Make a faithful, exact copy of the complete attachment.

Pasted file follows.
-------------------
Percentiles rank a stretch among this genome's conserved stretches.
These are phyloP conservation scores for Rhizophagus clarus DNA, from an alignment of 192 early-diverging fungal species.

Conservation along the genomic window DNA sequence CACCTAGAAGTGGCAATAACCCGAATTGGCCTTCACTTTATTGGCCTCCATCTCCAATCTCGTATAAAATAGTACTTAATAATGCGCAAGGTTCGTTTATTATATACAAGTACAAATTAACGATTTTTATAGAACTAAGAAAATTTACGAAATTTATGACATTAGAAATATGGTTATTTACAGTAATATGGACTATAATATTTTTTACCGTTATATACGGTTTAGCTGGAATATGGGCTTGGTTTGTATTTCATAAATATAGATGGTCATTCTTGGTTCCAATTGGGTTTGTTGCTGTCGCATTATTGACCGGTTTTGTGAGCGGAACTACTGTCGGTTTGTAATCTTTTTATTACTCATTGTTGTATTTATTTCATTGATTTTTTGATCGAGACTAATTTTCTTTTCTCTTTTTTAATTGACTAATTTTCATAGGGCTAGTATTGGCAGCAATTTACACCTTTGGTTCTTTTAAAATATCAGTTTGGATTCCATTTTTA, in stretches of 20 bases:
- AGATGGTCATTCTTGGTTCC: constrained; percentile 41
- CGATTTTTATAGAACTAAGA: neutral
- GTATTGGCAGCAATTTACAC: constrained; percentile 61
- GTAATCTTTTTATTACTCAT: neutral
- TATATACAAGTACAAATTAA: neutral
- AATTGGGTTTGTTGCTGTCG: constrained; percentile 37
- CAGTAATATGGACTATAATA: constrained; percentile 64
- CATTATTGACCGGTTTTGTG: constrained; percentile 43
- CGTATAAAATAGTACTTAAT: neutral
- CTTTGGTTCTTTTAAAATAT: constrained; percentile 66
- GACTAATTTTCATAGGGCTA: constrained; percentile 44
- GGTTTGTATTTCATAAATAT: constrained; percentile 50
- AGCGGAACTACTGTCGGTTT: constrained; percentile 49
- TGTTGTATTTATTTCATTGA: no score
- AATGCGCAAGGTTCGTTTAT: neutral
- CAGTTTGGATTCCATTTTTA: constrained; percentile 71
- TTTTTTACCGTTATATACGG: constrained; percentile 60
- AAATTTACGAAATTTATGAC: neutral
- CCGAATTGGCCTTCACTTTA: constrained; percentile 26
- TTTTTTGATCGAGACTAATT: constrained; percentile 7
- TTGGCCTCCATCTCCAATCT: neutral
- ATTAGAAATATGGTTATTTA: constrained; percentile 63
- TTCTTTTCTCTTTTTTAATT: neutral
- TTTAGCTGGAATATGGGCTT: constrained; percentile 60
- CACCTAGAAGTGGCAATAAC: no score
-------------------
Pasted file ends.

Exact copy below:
Percentiles rank a stretch among this genome's conserved stretches.
These are phyloP conservation scores for Rhizophagus clarus DNA, from an alignment of 192 early-diverging fungal species.

Conservation along the genomic window DNA sequence CACCTAGAAGTGGCAATAACCCGAATTGGCCTTCACTTTATTGGCCTCCATCTCCAATCTCGTATAAAATAGTACTTAATAATGCGCAAGGTTCGTTTATTATATACAAGTACAAATTAACGATTTTTATAGAACTAAGAAAATTTACGAAATTTATGACATTAGAAATATGGTTATTTACAGTAATATGGACTATAATATTTTTTACCGTTATATACGGTTTAGCTGGAATATGGGCTTGGTTTGTATTTCATAAATATAGATGGTCATTCTTGGTTCCAATTGGGTTTGTTGCTGTCGCATTATTGACCGGTTTTGTGAGCGGAACTACTGTCGGTTTGTAATCTTTTTATTACTCATTGTTGTATTTATTTCATTGATTTTTTGATCGAGACTAATTTTCTTTTCTCTTTTTTAATTGACTAATTTTCATAGGGCTAGTATTGGCAGCAATTTACACCTTTGGTTCTTTTAAAATATCAGTTTGGATTCCATTTTTA, in stretches of 20 bases:
- AGATGGTCATTCTTGGTTCC: constrained; percentile 41
- CGATTTTTATAGAACTAAGA: neutral
- GTATTGGCAGCAATTTACAC: constrained; percentile 61
- GTAATCTTTTTATTACTCAT: neutral
- TATATACAAGTACAAATTAA: neutral
- AATTGGGTTTGTTGCTGTCG: constrained; percentile 37
- CAGTAATATGGACTATAATA: constrained; percentile 64
- CATTATTGACCGGTTTTGTG: constrained; percentile 43
- CGTATAAAATAGTACTTAAT: neutral
- CTTTGGTTCTTTTAAAATAT: constrained; percentile 66
- GACTAATTTTCATAGGGCTA: constrained; percentile 44
- GGTTTGTATTTCATAAATAT: constrained; percentile 50
- AGCGGAACTACTGTCGGTTT: constrained; percentile 49
- TGTTGTATTTATTTCATTGA: no score
- AATGCGCAAGGTTCGTTTAT: neutral
- CAGTTTGGATTCCATTTTTA: constrained; percentile 71
- TTTTTTACCGTTATATACGG: constrained; percentile 60
- AAATTTACGAAATTTATGAC: neutral
- CCGAATTGGCCTTCACTTTA: constrained; percentile 26
- TTTTTTGATCGAGACTAATT: constrained; percentile 7
- TTGGCCTCCATCTCCAATCT: neutral
- ATTAGAAATATGGTTATTTA: constrained; percentile 63
- TTCTTTTCTCTTTTTTAATT: neutral
- TTTAGCTGGAATATGGGCTT: constrained; percentile 60
- CACCTAGAAGTGGCAATAAC: no score